Estimated read time: 15-16 minutes
SALT LAKE CITY — The Sundance Film Festival is a great time to sit down with people all across the filmmaking community to discuss what’s trending behind the scenes.
Over the next two weeks, we’ll be chatting with people who represent different fragments of independent film. We'll ask them what it takes to get that first project into a festival, then post the conversations in this series we’re calling “Sundance Chats.”
Recently, we had the privilege of chatting with Al Mooney, product manager over Adobe’s video editing software Premiere Pro. Mooney works with filmmakers at every level of the industry, including the editing teams behind 2015’s “Gone Girl,” and the Netflix original series, “House of Cards.”
Our topic? The technology that drives the process.
Travis Poppleton: Let’s talk kind of big picture at first, and then I'd like to narrow down to the Adobe product specifically. A couple of years ago, I heard one of the editors from "House of Cards" at Sundance, and he was talking about how they were shooting in 5K (5120x2880 resolution) and that just kind of blew my mind. What is the mainstream format a filmmaker would expect to shoot today?
Mooney: Yeah, so I mean, just real quick, the person at Sundance you were talking to, that's Tyler Nelson, and he works with David Fincher, of course, and “House of Cards” was a Fincher project, as was “Gone Girl,” which I have to get in these opening sentences because we're very proud of that being the first kind of AAA feature and to have a couple on Premiere Pro last year, and this is hugely exciting for us.
It's fair to say that those guys pushed the boundaries as much as the boundaries can be pushed. They shot 5K for “House of Cards.” They actually shot 6K (6144x3072 resolution) for “Gone Girl,” and part of the reason they do that is because Fincher is extremely particular about how shots look, and he likes to be able to over, what you might call, overshoot, so to pull whole frames out of a 6K image. He was pulling 4K (4096 x 2160 resolution), 5K frames out of 6K for "Gone Girl."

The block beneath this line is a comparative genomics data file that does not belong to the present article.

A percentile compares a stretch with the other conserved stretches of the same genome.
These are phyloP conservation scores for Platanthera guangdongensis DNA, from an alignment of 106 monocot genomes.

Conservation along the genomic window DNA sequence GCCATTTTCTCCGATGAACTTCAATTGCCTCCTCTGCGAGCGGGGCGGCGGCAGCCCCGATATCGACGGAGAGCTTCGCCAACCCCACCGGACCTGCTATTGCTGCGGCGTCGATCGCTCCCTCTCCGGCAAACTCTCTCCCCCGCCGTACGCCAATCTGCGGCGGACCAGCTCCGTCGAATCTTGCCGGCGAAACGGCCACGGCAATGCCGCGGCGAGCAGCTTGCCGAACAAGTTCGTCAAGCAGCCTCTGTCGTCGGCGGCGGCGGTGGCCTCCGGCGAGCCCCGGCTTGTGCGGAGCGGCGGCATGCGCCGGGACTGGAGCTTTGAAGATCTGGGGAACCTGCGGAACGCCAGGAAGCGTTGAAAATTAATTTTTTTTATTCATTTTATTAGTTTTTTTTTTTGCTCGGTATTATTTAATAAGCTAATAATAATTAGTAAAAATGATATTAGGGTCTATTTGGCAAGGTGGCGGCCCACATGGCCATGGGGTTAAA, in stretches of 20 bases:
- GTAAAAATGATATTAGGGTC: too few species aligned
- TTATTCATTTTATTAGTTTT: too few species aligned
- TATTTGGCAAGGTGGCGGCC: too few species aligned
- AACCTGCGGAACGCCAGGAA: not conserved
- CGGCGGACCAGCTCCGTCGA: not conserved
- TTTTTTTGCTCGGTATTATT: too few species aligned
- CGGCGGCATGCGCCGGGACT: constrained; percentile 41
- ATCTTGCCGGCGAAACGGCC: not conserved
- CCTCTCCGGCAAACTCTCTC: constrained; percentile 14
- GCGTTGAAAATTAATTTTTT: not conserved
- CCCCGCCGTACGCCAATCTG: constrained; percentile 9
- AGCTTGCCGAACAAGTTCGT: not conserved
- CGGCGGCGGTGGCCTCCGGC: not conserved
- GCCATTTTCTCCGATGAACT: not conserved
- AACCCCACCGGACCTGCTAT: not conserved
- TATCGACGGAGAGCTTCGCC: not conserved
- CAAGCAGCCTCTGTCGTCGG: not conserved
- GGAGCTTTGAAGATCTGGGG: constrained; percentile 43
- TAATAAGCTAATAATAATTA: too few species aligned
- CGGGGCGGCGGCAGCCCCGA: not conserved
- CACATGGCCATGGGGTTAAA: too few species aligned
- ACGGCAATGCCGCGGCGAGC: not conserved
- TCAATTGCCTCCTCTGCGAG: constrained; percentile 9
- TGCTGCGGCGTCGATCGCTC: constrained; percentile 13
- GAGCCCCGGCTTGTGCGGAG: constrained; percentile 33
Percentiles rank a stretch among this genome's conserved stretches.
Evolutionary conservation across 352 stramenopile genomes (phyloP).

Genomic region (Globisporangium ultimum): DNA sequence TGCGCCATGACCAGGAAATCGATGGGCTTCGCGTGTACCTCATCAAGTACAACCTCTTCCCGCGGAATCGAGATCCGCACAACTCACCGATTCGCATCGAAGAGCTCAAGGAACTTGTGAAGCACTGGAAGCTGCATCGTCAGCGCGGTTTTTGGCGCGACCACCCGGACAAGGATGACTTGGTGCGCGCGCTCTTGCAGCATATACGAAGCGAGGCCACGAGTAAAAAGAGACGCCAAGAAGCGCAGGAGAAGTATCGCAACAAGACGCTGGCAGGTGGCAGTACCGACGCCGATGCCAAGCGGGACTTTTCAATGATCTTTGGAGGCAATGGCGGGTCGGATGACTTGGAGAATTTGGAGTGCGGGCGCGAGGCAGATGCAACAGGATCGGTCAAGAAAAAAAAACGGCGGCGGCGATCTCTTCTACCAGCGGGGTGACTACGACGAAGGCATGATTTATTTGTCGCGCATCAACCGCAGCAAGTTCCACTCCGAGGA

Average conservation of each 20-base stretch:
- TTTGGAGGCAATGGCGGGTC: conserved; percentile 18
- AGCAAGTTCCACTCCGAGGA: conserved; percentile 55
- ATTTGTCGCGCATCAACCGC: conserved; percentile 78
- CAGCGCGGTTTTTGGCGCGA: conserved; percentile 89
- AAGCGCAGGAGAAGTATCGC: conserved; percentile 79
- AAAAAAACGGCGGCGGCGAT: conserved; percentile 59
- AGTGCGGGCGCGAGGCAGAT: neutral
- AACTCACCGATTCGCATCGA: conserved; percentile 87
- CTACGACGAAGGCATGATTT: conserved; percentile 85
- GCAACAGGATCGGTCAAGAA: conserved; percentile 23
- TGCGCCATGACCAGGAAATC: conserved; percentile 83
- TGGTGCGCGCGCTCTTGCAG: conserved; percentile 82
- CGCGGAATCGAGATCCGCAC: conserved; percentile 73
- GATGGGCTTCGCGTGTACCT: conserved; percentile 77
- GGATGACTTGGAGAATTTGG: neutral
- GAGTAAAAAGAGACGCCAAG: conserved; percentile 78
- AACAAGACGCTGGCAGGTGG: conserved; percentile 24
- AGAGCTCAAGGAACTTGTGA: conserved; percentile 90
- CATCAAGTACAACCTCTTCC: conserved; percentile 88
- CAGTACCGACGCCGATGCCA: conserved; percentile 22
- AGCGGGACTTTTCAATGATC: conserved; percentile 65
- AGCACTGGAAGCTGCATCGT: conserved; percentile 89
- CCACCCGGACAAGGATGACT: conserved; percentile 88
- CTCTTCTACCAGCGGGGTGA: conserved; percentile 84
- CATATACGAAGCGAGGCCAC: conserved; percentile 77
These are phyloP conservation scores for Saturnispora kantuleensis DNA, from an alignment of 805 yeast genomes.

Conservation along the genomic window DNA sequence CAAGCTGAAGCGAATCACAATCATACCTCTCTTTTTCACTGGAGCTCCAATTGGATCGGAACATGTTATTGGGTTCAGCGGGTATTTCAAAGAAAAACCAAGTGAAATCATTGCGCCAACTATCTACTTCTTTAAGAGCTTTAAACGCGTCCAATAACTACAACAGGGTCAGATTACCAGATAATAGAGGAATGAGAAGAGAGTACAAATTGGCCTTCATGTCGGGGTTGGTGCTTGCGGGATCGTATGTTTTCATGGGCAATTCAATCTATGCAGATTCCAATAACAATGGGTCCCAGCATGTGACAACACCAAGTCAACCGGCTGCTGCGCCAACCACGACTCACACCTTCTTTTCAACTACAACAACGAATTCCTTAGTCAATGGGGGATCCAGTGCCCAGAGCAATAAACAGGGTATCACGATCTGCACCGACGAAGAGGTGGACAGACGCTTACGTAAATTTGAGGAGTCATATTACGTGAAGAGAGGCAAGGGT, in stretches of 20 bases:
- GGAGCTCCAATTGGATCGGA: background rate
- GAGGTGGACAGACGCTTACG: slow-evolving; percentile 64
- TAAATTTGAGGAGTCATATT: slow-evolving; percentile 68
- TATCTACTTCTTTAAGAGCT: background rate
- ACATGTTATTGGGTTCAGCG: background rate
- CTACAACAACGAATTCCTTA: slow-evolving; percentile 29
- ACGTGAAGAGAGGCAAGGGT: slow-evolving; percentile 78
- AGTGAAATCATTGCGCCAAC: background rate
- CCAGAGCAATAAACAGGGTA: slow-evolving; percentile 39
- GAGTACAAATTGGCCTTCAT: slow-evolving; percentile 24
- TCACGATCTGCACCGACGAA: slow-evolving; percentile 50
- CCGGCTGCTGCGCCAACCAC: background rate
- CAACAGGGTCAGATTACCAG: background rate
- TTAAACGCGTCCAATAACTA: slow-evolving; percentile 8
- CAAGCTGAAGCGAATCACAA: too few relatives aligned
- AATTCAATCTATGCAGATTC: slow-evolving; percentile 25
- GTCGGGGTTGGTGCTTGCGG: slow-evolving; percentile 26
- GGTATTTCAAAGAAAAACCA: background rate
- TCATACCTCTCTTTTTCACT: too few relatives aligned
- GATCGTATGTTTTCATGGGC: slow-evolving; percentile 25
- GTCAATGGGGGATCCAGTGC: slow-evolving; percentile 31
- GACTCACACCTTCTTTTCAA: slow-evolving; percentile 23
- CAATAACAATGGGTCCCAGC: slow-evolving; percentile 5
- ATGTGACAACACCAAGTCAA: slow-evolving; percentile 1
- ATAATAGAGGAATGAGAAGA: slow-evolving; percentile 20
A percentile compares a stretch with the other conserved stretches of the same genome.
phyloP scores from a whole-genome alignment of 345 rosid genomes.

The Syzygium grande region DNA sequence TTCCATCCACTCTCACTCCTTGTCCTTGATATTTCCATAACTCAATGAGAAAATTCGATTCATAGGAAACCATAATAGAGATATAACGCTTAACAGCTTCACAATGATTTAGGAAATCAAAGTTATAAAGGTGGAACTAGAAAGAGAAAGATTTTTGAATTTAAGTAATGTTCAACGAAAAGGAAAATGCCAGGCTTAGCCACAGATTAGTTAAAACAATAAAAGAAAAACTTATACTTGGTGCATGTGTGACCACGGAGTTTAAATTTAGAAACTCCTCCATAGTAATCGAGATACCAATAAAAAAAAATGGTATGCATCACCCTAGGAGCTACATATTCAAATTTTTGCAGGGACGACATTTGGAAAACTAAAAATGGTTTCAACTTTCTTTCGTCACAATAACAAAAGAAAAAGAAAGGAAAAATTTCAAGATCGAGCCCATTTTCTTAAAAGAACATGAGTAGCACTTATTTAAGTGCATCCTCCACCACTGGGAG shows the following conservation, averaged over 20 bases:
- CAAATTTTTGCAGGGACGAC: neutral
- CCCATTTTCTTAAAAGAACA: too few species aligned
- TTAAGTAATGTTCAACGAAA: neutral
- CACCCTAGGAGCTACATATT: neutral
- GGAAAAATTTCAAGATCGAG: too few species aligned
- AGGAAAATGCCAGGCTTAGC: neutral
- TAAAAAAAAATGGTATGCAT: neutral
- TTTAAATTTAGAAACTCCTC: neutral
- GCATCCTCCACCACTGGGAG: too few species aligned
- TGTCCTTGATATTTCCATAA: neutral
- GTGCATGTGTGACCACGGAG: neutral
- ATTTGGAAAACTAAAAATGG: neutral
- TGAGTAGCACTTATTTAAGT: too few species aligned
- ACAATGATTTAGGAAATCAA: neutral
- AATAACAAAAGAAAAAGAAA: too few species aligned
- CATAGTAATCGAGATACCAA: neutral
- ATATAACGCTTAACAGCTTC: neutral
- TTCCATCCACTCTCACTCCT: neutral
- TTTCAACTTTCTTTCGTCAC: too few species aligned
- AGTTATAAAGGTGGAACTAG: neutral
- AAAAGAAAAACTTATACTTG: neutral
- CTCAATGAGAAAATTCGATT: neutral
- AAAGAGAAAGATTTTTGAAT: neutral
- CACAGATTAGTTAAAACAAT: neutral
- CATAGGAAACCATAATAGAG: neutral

I think it's fair to say that not the majority of certainly independent filmmakers are shooting with 4K cameras. That said, it's certainly something that's increasing, and I think that it's interesting to sort of take a step back and look at what where we've come in terms of pure acquisition. It's been less than five years, and the world has just sort of changed dramatically, really.
A few years ago, we saw this kind of revolution — the almost accidental revolution — where DSLRs (digital single-lens reflex) still-image cameras just sort of, without thinking much about the added support for shooting video, just opened up a whole world of available quality for an independent filmmaker, which he or she just couldn't possibly have achieved before on that budget.
You can go buy a 5D Mark III or whatever it is for a few thousand dollars and a couple of pieces of glass, and shoot to a quality that basically looks like you've shot to film. If you look at what independent films looked like seven or eight years ago, they all looked like they were video, and that's because they were video shot on video cameras because that's what was affordable and on the market, and now they all look like they've been shot on super high-quality film or produced on film cameras.
Poppleton: This DSLR phase, is that something we would see a lot of here at Sundance? I would expect to hear about people shooting on whatever the latest RED camera is, but are there people actually shooting DSLR video that’s good enough for major festivals?
Mooney: If you had asked me that question three years ago, I would've said largely yes. I think what's been very interesting is the more traditional camera manufacturers, and I wouldn't put RED as a traditional camera manufacturer, but look at ARRI and Panasonic, and those guys who maybe were slightly taken aback by the DSLR revolution.